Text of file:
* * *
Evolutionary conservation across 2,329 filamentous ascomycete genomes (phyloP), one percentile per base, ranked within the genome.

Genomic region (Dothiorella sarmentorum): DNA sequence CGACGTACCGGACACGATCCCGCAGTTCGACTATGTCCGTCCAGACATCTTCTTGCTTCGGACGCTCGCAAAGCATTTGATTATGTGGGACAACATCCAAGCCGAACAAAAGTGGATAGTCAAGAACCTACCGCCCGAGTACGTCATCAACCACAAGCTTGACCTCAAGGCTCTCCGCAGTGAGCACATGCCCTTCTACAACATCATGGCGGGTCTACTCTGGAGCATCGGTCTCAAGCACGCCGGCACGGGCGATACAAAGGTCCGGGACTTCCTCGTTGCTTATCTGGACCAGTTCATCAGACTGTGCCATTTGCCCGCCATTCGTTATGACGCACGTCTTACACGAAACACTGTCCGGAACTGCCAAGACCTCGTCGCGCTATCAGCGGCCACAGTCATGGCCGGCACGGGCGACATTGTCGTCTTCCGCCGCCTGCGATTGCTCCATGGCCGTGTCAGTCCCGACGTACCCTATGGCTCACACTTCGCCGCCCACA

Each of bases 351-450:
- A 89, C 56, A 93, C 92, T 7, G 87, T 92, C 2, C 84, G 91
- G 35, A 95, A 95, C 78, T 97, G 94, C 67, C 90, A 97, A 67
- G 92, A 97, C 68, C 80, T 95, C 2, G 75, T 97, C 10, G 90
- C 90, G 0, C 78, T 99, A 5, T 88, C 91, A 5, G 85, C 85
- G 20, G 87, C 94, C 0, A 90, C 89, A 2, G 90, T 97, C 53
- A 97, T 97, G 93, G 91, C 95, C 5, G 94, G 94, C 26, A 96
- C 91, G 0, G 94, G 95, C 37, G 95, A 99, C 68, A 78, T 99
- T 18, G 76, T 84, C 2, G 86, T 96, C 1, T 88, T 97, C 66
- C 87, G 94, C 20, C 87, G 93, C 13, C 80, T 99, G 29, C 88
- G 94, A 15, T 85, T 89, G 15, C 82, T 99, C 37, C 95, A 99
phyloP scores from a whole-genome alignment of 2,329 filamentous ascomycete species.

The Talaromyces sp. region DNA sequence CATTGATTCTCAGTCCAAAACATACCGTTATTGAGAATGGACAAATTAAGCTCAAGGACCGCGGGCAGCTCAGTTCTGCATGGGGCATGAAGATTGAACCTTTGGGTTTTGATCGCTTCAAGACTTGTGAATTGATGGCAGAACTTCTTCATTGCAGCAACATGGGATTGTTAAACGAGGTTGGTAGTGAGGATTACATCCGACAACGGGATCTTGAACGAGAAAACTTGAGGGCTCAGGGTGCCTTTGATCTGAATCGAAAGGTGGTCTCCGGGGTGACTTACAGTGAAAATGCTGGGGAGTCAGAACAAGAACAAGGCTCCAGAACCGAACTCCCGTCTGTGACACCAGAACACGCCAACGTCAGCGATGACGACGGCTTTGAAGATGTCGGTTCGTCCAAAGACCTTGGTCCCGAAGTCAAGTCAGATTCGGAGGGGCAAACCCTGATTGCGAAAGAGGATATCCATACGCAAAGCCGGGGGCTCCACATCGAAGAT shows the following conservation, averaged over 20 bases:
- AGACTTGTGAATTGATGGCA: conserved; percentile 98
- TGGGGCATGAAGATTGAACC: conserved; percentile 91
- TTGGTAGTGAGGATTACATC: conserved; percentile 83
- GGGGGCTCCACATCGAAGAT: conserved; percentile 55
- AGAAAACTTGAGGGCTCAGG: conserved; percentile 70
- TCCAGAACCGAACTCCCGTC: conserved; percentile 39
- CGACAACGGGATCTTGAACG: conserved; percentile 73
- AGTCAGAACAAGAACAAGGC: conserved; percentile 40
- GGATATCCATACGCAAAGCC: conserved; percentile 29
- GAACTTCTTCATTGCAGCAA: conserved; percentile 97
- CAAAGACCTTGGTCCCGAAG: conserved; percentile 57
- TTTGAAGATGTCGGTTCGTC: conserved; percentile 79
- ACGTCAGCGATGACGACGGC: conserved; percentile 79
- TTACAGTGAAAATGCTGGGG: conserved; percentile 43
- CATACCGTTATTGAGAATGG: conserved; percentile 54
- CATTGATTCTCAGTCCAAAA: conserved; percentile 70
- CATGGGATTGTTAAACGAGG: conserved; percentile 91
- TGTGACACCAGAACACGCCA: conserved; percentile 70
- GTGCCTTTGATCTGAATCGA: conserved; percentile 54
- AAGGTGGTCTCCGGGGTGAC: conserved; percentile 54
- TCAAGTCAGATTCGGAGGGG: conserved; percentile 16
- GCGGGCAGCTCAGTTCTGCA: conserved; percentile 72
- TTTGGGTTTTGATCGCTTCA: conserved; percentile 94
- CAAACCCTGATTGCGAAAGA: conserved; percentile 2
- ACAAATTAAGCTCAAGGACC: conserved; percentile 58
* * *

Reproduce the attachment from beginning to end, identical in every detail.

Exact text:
Evolutionary conservation across 2,329 filamentous ascomycete genomes (phyloP), one percentile per base, ranked within the genome.

Genomic region (Dothiorella sarmentorum): DNA sequence CGACGTACCGGACACGATCCCGCAGTTCGACTATGTCCGTCCAGACATCTTCTTGCTTCGGACGCTCGCAAAGCATTTGATTATGTGGGACAACATCCAAGCCGAACAAAAGTGGATAGTCAAGAACCTACCGCCCGAGTACGTCATCAACCACAAGCTTGACCTCAAGGCTCTCCGCAGTGAGCACATGCCCTTCTACAACATCATGGCGGGTCTACTCTGGAGCATCGGTCTCAAGCACGCCGGCACGGGCGATACAAAGGTCCGGGACTTCCTCGTTGCTTATCTGGACCAGTTCATCAGACTGTGCCATTTGCCCGCCATTCGTTATGACGCACGTCTTACACGAAACACTGTCCGGAACTGCCAAGACCTCGTCGCGCTATCAGCGGCCACAGTCATGGCCGGCACGGGCGACATTGTCGTCTTCCGCCGCCTGCGATTGCTCCATGGCCGTGTCAGTCCCGACGTACCCTATGGCTCACACTTCGCCGCCCACA

Each of bases 351-450:
- A 89, C 56, A 93, C 92, T 7, G 87, T 92, C 2, C 84, G 91
- G 35, A 95, A 95, C 78, T 97, G 94, C 67, C 90, A 97, A 67
- G 92, A 97, C 68, C 80, T 95, C 2, G 75, T 97, C 10, G 90
- C 90, G 0, C 78, T 99, A 5, T 88, C 91, A 5, G 85, C 85
- G 20, G 87, C 94, C 0, A 90, C 89, A 2, G 90, T 97, C 53
- A 97, T 97, G 93, G 91, C 95, C 5, G 94, G 94, C 26, A 96
- C 91, G 0, G 94, G 95, C 37, G 95, A 99, C 68, A 78, T 99
- T 18, G 76, T 84, C 2, G 86, T 96, C 1, T 88, T 97, C 66
- C 87, G 94, C 20, C 87, G 93, C 13, C 80, T 99, G 29, C 88
- G 94, A 15, T 85, T 89, G 15, C 82, T 99, C 37, C 95, A 99
phyloP scores from a whole-genome alignment of 2,329 filamentous ascomycete species.

The Talaromyces sp. region DNA sequence CATTGATTCTCAGTCCAAAACATACCGTTATTGAGAATGGACAAATTAAGCTCAAGGACCGCGGGCAGCTCAGTTCTGCATGGGGCATGAAGATTGAACCTTTGGGTTTTGATCGCTTCAAGACTTGTGAATTGATGGCAGAACTTCTTCATTGCAGCAACATGGGATTGTTAAACGAGGTTGGTAGTGAGGATTACATCCGACAACGGGATCTTGAACGAGAAAACTTGAGGGCTCAGGGTGCCTTTGATCTGAATCGAAAGGTGGTCTCCGGGGTGACTTACAGTGAAAATGCTGGGGAGTCAGAACAAGAACAAGGCTCCAGAACCGAACTCCCGTCTGTGACACCAGAACACGCCAACGTCAGCGATGACGACGGCTTTGAAGATGTCGGTTCGTCCAAAGACCTTGGTCCCGAAGTCAAGTCAGATTCGGAGGGGCAAACCCTGATTGCGAAAGAGGATATCCATACGCAAAGCCGGGGGCTCCACATCGAAGAT shows the following conservation, averaged over 20 bases:
- AGACTTGTGAATTGATGGCA: conserved; percentile 98
- TGGGGCATGAAGATTGAACC: conserved; percentile 91
- TTGGTAGTGAGGATTACATC: conserved; percentile 83
- GGGGGCTCCACATCGAAGAT: conserved; percentile 55
- AGAAAACTTGAGGGCTCAGG: conserved; percentile 70
- TCCAGAACCGAACTCCCGTC: conserved; percentile 39
- CGACAACGGGATCTTGAACG: conserved; percentile 73
- AGTCAGAACAAGAACAAGGC: conserved; percentile 40
- GGATATCCATACGCAAAGCC: conserved; percentile 29
- GAACTTCTTCATTGCAGCAA: conserved; percentile 97
- CAAAGACCTTGGTCCCGAAG: conserved; percentile 57
- TTTGAAGATGTCGGTTCGTC: conserved; percentile 79
- ACGTCAGCGATGACGACGGC: conserved; percentile 79
- TTACAGTGAAAATGCTGGGG: conserved; percentile 43
- CATACCGTTATTGAGAATGG: conserved; percentile 54
- CATTGATTCTCAGTCCAAAA: conserved; percentile 70
- CATGGGATTGTTAAACGAGG: conserved; percentile 91
- TGTGACACCAGAACACGCCA: conserved; percentile 70
- GTGCCTTTGATCTGAATCGA: conserved; percentile 54
- AAGGTGGTCTCCGGGGTGAC: conserved; percentile 54
- TCAAGTCAGATTCGGAGGGG: conserved; percentile 16
- GCGGGCAGCTCAGTTCTGCA: conserved; percentile 72
- TTTGGGTTTTGATCGCTTCA: conserved; percentile 94
- CAAACCCTGATTGCGAAAGA: conserved; percentile 2
- ACAAATTAAGCTCAAGGACC: conserved; percentile 58